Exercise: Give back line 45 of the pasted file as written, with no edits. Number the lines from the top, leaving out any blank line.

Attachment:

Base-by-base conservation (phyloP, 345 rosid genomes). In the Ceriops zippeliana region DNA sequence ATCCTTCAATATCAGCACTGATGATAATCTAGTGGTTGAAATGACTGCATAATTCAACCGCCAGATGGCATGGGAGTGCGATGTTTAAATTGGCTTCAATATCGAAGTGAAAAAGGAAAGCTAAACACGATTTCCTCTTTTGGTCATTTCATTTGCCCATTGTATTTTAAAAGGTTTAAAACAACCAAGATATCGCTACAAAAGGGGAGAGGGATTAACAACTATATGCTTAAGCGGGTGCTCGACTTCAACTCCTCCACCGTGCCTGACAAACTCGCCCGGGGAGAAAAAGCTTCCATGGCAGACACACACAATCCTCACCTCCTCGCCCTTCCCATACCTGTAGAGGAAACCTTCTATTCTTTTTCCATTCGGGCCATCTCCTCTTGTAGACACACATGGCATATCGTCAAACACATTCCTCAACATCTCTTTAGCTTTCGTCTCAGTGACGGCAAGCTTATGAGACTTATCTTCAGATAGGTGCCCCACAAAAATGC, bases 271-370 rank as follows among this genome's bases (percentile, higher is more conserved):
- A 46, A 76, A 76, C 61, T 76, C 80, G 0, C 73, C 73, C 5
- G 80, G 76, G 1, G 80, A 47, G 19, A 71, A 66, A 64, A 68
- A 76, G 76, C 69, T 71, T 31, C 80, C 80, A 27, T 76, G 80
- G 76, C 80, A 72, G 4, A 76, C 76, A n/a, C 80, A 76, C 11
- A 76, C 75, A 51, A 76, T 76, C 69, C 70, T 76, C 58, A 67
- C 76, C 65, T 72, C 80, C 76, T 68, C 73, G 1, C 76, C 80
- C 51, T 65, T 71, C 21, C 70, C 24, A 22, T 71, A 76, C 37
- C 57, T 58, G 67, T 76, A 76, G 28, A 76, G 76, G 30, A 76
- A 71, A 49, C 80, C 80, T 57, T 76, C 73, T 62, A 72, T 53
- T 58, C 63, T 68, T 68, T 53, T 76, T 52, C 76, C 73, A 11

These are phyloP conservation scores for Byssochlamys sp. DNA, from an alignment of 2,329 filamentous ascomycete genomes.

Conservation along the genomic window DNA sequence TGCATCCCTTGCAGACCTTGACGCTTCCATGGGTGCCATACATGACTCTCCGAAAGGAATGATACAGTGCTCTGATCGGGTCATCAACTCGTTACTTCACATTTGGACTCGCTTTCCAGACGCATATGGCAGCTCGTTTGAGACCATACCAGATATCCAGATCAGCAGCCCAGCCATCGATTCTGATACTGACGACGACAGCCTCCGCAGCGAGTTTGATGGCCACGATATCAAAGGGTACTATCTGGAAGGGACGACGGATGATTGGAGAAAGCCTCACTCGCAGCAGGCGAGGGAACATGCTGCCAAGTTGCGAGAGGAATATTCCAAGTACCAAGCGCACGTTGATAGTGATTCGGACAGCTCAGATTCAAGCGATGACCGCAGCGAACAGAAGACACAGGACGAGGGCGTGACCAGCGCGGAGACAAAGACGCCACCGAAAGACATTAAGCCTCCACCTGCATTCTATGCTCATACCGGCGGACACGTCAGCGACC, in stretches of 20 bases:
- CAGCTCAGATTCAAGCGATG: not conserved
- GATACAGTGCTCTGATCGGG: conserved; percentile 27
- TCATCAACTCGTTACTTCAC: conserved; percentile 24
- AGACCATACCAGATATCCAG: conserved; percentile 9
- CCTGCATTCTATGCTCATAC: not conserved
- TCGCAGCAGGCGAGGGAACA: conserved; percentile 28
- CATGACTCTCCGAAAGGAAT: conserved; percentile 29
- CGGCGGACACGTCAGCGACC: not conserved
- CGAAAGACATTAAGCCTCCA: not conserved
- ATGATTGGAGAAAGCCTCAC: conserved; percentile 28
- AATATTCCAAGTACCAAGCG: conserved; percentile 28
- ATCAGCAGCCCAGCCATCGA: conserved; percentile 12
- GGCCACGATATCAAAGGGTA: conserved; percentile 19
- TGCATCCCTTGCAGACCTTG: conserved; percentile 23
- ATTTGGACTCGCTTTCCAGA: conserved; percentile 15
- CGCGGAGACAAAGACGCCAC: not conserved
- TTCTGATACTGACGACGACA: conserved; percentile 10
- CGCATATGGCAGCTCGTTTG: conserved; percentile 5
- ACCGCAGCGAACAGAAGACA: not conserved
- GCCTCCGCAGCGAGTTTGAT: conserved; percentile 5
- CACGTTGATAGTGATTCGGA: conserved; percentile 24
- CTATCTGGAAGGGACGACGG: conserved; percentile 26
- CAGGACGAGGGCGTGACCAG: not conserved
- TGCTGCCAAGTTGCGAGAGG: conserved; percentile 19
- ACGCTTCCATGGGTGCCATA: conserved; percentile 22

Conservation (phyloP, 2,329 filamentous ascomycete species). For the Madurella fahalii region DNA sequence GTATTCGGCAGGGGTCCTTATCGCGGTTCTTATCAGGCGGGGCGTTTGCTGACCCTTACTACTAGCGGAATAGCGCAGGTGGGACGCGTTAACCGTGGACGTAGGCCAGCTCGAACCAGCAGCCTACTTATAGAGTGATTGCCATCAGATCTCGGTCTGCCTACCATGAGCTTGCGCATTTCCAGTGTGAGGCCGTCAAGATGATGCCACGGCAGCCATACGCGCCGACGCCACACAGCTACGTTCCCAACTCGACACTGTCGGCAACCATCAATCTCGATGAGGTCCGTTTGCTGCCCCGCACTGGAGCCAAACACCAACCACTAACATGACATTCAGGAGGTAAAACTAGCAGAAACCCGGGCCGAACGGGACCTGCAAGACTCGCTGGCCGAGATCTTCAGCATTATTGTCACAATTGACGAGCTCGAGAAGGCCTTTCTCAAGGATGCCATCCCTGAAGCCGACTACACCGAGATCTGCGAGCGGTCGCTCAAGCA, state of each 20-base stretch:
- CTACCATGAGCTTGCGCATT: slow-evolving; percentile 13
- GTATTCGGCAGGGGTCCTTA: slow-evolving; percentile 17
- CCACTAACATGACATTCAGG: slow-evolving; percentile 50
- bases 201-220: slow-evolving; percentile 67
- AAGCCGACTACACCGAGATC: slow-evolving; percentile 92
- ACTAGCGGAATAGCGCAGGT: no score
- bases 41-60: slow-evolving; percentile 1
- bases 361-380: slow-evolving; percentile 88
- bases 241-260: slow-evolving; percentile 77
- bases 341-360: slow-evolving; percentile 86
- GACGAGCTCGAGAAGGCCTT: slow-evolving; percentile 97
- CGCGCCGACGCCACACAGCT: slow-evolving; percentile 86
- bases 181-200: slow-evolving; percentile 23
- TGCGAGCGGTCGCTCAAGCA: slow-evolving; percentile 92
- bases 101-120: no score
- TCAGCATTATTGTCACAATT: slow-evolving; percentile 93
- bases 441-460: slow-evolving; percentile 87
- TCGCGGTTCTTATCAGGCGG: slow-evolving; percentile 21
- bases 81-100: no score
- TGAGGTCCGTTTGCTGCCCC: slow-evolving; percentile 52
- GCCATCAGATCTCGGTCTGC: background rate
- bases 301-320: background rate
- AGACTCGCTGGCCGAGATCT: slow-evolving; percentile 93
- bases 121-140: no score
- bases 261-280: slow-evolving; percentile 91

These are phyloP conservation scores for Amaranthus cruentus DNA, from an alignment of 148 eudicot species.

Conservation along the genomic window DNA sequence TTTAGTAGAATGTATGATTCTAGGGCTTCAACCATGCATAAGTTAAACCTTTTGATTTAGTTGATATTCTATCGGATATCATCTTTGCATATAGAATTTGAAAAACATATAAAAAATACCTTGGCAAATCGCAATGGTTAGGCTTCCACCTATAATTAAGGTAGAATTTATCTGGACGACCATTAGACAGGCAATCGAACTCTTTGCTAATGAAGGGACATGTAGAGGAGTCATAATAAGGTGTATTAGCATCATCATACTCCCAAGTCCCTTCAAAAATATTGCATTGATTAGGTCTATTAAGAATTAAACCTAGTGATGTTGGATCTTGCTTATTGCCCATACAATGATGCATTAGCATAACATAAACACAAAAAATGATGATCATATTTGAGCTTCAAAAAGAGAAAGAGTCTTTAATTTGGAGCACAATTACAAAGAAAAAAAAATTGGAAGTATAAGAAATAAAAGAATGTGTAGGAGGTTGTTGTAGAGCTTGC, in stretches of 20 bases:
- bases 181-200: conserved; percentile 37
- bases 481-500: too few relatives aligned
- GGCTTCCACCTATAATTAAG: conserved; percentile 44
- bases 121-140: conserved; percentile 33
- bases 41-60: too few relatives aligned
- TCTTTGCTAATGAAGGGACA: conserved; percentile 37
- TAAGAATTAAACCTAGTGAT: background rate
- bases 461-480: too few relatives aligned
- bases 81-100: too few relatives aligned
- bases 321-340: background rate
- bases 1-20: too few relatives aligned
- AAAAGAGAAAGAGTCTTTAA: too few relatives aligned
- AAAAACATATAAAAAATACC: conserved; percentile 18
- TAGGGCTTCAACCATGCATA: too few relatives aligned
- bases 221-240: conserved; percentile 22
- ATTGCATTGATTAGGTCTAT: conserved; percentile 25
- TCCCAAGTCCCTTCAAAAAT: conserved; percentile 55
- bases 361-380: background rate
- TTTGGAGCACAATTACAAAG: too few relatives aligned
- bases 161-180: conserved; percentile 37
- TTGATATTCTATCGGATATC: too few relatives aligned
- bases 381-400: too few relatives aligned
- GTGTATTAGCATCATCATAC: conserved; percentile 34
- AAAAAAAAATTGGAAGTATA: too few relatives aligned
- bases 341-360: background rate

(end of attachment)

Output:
- ACTAGCGGAATAGCGCAGGT: no score